Effects of strength or aerobic training on body composition, resting metabolic rate, and peak oxygen consumption in obese dieting subjects.
Geliebter A, Maher MM, Gerace L, Gutin B, Heymsfield SB, Hashim SA.
Obesity Research Center, St Luke's-Roosevelt Hospital, Columbia University College of Physicians and Surgeons, New York, NY 10025, USA. AG658@columbia.edu
Given that resting metabolic rate (RMR) is related largely to the amount of fat-free mass (FFM), the hypothesis was that strength training, which stimulates muscle hypertrophy, would help preserve both FFM and RMR during dieting. In a randomized controlled intervention trial, moderately obese subjects (aged 19-48 y) were assigned to one of three groups: diet plus strength training, diet plus aerobic training, or diet only. Sixty-five subjects (25 men and 40 women) completed the study. They received a formula diet with an energy content of 70% of RMR or 5150 +/- 1070 kJ/d (x +/- SD) during the 8-wk intervention. They were seen weekly for individual nutritional counseling. Subjects in the two exercise groups, designed to be isoenergetic, trained three times per week under supervision. Those in the strength-training group performed progressive weight-resistance exercises for the upper and lower body. Those in the aerobic group performed alternate leg and arm cycling. After 8 wk, the mean amount of weight lost, 9.0 kg, did not differ significantly among groups. The strength-training group, however, lost significantly less FFM (P < 0.05) than the aerobic and diet-only groups. The strength-training group also showed significant increases (P < 0.05) in anthropometrically measured flexed arm muscle mass and grip strength. Mean RMR declined significantly, without differing among groups. Peak oxygen consumption increased the most for the aerobic group (P = 0.03). In conclusion, strength training significantly reduced the loss of FFM during dieting but did not prevent the decline in RMR.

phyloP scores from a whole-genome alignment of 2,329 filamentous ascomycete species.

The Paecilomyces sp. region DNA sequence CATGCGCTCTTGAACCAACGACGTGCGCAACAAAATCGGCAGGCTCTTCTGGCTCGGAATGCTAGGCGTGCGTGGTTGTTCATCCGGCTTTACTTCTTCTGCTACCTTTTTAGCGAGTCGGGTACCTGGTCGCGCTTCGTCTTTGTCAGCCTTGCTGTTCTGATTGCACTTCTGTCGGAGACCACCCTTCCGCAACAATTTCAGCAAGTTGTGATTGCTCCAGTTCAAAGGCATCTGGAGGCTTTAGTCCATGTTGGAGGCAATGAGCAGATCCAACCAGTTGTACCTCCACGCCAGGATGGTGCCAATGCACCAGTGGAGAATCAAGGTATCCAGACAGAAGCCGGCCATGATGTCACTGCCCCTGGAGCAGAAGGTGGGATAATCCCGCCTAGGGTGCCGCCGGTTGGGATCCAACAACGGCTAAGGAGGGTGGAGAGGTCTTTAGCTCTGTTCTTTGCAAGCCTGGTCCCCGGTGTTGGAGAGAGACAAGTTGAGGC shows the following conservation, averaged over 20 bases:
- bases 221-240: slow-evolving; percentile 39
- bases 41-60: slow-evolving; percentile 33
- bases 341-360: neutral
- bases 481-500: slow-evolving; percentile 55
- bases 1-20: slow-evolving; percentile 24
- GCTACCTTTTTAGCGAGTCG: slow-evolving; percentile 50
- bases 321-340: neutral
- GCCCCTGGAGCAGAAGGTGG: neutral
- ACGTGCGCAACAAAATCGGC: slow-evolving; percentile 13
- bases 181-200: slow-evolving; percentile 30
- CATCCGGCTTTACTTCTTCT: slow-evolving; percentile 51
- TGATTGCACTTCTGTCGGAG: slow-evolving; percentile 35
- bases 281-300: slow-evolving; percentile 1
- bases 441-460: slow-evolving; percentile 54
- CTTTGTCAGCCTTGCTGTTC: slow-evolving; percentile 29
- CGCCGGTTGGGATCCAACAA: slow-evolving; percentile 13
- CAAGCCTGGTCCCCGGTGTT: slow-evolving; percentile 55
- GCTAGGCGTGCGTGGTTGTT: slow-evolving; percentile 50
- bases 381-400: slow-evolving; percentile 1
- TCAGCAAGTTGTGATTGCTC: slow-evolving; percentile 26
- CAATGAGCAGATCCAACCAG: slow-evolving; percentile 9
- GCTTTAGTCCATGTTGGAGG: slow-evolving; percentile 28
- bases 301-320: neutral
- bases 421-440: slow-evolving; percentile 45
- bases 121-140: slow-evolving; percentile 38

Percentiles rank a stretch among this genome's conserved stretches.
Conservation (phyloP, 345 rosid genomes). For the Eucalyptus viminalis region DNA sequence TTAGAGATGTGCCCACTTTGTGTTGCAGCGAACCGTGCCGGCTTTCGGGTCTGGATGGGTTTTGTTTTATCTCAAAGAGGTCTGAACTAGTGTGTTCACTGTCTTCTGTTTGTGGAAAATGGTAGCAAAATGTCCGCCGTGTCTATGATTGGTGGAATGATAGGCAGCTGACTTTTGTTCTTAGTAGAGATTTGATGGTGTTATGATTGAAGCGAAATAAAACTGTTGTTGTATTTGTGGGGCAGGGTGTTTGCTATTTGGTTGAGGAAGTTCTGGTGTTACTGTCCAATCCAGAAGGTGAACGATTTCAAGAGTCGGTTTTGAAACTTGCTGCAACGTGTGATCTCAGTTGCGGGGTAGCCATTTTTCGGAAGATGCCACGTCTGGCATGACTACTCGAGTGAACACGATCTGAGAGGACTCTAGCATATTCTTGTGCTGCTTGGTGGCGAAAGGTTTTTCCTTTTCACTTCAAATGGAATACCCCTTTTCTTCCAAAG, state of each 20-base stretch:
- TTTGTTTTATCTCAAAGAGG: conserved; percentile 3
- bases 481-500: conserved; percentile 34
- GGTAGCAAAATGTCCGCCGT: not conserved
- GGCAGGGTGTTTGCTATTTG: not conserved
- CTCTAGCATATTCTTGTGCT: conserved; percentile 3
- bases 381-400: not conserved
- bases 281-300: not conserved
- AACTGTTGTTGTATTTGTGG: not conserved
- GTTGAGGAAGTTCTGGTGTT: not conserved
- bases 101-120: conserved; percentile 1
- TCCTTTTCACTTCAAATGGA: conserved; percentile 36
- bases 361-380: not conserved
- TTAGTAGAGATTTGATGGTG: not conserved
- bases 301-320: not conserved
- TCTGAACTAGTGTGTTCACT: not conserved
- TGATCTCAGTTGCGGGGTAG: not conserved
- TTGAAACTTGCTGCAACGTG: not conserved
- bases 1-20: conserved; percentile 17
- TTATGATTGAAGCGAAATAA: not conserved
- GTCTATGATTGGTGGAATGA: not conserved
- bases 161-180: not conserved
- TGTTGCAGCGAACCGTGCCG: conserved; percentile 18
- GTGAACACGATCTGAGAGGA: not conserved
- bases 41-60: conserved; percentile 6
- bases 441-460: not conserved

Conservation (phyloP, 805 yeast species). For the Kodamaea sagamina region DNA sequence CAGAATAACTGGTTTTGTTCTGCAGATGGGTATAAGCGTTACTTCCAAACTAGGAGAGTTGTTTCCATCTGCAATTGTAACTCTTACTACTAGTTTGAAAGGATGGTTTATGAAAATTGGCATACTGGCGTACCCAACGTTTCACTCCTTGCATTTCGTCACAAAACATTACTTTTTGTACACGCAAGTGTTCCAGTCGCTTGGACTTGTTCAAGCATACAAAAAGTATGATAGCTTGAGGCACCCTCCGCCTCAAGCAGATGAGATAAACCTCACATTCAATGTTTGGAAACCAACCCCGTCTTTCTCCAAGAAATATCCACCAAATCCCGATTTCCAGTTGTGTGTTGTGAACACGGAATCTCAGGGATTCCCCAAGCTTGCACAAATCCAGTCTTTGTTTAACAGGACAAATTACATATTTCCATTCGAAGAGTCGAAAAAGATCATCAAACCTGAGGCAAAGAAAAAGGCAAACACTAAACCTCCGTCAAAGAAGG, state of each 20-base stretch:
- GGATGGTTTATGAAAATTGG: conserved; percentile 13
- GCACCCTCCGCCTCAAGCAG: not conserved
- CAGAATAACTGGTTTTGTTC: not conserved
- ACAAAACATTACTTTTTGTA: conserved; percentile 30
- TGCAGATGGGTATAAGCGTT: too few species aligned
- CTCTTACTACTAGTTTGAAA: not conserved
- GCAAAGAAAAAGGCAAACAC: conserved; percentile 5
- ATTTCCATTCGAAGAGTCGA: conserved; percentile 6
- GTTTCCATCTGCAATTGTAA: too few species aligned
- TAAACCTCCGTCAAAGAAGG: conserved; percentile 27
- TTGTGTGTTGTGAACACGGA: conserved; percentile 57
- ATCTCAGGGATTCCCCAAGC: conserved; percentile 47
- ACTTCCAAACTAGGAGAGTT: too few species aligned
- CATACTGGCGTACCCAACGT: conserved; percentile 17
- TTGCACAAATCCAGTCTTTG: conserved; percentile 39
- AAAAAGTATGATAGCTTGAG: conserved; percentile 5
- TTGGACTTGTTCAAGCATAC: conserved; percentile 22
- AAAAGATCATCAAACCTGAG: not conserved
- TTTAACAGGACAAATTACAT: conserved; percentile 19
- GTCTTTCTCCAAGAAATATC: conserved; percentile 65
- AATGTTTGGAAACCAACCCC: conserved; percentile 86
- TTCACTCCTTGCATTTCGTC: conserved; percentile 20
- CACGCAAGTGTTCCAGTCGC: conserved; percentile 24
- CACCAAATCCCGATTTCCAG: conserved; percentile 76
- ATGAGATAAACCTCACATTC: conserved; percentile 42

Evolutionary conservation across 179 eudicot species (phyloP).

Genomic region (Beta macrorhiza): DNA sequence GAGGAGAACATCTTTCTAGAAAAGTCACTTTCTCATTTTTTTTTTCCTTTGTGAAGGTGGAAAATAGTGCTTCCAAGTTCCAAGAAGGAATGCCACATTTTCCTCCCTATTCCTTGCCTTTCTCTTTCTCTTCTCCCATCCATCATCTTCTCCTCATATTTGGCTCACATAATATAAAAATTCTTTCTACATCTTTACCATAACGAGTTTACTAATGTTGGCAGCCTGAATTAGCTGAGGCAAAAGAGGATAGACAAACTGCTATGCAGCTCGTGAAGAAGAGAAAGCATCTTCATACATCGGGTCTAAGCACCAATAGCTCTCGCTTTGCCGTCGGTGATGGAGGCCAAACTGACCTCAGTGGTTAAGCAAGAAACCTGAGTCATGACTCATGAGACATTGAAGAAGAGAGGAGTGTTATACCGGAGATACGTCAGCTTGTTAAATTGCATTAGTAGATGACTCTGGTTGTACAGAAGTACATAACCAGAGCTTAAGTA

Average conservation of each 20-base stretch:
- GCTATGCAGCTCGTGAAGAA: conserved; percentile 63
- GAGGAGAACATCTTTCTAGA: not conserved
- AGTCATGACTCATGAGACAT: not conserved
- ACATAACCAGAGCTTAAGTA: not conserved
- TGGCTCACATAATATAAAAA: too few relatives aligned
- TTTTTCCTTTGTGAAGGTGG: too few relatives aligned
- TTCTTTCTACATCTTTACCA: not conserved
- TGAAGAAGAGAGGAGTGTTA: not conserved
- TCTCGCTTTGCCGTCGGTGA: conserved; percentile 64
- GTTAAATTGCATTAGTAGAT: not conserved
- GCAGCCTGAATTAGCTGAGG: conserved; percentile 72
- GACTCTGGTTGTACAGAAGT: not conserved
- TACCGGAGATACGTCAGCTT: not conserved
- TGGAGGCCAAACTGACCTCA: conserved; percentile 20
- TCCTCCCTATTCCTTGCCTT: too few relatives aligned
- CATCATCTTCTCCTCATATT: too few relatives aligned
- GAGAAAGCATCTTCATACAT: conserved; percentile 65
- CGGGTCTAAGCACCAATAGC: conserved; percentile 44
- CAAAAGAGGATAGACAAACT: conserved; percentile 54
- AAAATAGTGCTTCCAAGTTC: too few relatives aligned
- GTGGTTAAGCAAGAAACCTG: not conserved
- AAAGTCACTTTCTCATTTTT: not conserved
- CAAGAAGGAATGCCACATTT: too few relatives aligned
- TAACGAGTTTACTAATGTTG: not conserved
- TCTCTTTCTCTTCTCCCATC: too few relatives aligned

1: Am J Clin Nutr. 1997 Sep;66(3):551-6. Links
How much physical activity is needed to minimize weight gain in previously obese women?
Schoeller DA, Shay K, Kushner RF.
Committee on Human Nutrition and Nutritional Biology and the Department of Medicine, University of Chicago, USA. email@example.com
Exercise is frequently identified as a predictor of weight maintenance after elective weight loss in retrospective studies of treatments for obesity. We conducted a prospective study to test whether physical activity measured soon after weight loss predicted weight maintenance and to determine how much physical activity was required to optimize maintenance. Thirty-two women [mean (+/- SD) age, 38 +/- 7 y; body mass index (in kg/m2), 24 +/- 3] were recruited through local advertising within 3 mo of reaching their target for weight loss (23 +/- 9 kg). Total energy expenditure (TEE) was measured by the doubly labeled water method. Postabsorptive resting metabolic rate (RMR) and postprandial RMR [expressed as thermic effect of a meal (TEM)] were measured by respiratory gas exchange. Women in the physically active group (ratio of TEE to RMR = 1.89 +/- 0.08) gained 2.5 +/- 3.1 kg during the 12 mo after reaching their target for weight loss, moderately active women (TEE:RMR = 1.64 +/- 0.05) gained 9.9 +/- 10.5 kg, and sedentary women (TEE:RMR = 1.44 +/- 0.08) gained 7.0 +/- 5.9 kg (P < 0.01). Retrospective analyses of weight regain as a function of energy expended in physical activity indicated a threshold for weight maintenance of 47 kJ x kg body wt(-1) x d(-1). This corresponds to an average of 80 min/d of moderate activity or 35 min/d of vigorous activity added to a sedentary lifestyle.